Include close-up photographs, description, and background sound
The 360° photograph is designed to put the student (or viewer) at the center of the photograph, such that the student explores or looks around the location by moving the cursor. As the photograph cannot be zoomed in and the student cannot physically move around to a different point in the photograph, some details may be lacking. For example, a 360° photograph of a kitchen will not be able to capture the back of a refrigerator. An image overlay, such as a close-up photograph of the back of a refrigerator, can be added as a specific point of interest (e.g. back of the refrigerator) on the 360° photograph. Text description or a voiceover narration of the overall location or specific point of interest in that location highlights interesting information to students.
For a more immersive experience, consider recording the sound of the location and uploading this as background audio into the virtual tour. In my virtual tour, I recorded the ambient sound of the location, which were sounds from the pumps and compressors.
Create tasks for students to collaborate and complete during class time
It is recommended to conduct the virtual tour synchronously during class time to ensure optimal student participation and to allow for discussion and reflection. During class time, students work in groups and complete tasks related to the virtual tour. To make learning more interesting and to develop students’ curiosity and knowledge, tasks can be created in a scaffolded manner that builds on one another, such that the earlier task must be answered correctly in order to move on to the next. Students are expected to make and collect observations and relate what they see in the virtual tour to the concepts they learned in class.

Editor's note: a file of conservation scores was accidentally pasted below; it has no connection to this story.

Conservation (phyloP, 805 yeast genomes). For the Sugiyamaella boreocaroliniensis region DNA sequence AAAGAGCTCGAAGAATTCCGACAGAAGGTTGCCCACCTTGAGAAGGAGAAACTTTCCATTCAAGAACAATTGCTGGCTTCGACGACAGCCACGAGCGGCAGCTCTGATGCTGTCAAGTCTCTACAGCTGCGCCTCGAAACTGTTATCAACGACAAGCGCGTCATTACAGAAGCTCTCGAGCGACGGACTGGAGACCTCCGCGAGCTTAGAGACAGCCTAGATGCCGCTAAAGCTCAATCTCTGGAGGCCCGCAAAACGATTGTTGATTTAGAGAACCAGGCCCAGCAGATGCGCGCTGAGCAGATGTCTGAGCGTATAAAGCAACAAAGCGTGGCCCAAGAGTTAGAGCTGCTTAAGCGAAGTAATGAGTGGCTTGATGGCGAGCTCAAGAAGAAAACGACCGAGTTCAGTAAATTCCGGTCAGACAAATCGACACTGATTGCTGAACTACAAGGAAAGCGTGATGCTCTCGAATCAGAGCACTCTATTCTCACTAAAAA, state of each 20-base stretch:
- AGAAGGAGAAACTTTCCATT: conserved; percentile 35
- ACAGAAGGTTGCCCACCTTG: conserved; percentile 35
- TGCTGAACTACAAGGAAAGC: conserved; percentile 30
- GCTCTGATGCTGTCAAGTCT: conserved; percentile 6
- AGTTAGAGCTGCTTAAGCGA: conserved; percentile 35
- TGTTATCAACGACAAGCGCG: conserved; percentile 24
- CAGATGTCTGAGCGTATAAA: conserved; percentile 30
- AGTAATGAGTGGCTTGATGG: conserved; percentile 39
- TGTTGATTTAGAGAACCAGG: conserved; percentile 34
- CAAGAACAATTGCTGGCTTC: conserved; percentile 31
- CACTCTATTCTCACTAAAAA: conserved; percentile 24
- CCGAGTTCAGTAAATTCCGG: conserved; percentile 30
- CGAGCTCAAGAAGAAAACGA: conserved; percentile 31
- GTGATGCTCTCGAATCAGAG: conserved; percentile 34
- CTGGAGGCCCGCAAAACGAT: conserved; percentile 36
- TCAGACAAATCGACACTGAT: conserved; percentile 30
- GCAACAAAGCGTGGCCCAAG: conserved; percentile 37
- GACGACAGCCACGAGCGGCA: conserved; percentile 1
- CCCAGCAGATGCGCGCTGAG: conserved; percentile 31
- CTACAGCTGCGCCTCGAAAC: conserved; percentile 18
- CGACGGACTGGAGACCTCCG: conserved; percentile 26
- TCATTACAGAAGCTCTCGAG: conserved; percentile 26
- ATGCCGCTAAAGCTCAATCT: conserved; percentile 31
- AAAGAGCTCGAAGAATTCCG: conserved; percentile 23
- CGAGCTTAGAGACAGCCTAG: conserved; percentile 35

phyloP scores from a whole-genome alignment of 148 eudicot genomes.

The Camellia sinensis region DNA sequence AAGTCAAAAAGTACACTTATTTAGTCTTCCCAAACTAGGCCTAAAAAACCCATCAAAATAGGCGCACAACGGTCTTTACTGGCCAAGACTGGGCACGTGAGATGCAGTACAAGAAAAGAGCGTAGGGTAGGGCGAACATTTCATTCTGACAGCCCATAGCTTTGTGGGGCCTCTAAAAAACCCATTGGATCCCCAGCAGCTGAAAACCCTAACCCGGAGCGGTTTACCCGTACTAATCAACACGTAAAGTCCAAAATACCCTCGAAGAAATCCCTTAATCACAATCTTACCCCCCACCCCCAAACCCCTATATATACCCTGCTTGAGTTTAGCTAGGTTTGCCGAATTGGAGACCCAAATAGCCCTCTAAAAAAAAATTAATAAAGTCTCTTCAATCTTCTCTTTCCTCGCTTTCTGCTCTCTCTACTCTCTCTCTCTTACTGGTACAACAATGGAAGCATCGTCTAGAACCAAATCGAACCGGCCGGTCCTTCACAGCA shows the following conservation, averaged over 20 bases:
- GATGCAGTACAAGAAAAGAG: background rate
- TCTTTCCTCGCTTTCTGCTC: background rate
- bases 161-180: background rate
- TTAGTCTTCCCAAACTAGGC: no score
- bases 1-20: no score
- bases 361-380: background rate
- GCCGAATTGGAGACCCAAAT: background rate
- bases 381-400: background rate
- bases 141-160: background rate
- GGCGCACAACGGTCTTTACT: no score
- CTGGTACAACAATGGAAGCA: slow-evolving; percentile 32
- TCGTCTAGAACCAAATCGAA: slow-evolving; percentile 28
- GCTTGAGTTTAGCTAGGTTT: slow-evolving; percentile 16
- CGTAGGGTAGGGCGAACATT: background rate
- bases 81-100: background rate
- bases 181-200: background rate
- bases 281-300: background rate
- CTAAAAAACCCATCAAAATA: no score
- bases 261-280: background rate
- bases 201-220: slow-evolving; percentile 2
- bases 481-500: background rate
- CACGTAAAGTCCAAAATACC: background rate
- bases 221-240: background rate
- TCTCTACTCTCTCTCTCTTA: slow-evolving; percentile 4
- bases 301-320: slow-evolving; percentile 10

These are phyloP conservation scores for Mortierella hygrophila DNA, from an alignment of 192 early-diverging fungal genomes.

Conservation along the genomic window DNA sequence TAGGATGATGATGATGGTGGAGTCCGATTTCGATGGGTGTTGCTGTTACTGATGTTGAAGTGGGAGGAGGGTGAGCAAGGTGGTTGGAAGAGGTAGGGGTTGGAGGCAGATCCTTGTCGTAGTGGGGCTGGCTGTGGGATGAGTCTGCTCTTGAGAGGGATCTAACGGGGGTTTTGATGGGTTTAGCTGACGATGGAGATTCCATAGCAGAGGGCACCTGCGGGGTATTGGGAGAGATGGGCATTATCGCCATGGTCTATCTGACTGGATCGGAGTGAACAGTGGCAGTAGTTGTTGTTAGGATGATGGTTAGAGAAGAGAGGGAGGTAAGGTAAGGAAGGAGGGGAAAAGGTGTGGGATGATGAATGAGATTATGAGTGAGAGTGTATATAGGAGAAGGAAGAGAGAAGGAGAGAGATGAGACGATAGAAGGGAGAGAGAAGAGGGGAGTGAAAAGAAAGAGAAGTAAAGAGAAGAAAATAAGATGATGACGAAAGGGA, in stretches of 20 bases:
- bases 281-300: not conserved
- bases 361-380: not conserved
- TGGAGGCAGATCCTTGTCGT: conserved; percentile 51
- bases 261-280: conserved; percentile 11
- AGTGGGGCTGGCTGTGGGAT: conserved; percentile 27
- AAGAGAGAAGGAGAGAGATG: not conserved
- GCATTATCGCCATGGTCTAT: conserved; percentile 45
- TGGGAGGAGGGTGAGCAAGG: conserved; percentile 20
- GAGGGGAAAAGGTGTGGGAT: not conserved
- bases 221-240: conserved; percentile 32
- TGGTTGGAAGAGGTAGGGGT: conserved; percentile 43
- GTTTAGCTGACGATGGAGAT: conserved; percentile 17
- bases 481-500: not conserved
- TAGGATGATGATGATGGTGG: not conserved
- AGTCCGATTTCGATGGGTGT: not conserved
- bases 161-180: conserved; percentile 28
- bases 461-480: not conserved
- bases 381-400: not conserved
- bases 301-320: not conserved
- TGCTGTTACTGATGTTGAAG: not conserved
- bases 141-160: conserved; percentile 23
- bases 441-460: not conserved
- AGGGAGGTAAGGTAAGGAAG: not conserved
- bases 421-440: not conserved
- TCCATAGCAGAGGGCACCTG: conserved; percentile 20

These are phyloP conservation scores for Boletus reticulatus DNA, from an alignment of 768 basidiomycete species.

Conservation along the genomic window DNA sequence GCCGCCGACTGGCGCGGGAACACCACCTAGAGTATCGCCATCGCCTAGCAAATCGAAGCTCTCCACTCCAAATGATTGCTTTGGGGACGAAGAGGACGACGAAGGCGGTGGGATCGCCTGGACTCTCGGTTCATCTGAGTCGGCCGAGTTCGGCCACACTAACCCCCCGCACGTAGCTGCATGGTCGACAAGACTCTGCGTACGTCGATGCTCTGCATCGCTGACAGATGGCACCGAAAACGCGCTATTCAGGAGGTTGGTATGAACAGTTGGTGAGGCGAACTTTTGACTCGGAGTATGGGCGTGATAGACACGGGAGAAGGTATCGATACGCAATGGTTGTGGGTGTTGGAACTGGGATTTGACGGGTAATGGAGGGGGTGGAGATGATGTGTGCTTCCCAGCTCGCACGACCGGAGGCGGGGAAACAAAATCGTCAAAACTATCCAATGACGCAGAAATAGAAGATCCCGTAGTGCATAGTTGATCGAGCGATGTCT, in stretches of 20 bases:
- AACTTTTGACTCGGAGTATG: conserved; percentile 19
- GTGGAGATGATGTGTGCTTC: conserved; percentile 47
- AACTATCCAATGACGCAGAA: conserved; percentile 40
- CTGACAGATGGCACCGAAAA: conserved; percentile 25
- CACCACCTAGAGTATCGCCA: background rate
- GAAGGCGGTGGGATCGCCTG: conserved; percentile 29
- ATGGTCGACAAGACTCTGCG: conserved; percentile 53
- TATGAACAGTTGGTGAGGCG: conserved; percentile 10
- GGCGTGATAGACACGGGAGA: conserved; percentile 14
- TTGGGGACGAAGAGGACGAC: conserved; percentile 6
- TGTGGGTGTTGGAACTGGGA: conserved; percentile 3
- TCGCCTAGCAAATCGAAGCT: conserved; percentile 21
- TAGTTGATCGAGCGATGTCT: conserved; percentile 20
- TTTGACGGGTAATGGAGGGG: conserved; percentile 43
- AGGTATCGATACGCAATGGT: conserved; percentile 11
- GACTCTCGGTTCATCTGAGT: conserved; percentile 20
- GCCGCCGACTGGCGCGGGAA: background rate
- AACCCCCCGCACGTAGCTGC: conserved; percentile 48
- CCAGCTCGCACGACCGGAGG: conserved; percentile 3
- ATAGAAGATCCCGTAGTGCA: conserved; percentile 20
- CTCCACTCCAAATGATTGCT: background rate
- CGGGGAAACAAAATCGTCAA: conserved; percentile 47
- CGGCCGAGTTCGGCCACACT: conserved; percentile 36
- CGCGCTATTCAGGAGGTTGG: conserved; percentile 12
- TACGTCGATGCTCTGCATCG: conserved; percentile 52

To complete these tasks, students can access an online collaborative whiteboard platform, such as miro, which in addition to the web-based virtual tour, allows team members to record notes, add drawings, and insert text and figures synchronously with minimal lag time. Since this was the first time my students used this web-based platform, they spent five minutes playing around with built-in widgets and tools. Throughout the entire class, students discussed in their breakout rooms on the video conferencing platform. Meanwhile, the teaching assistant and I dropped by every breakout room at regular intervals to check on their progress and to answer any questions they had.
Discussion and reflection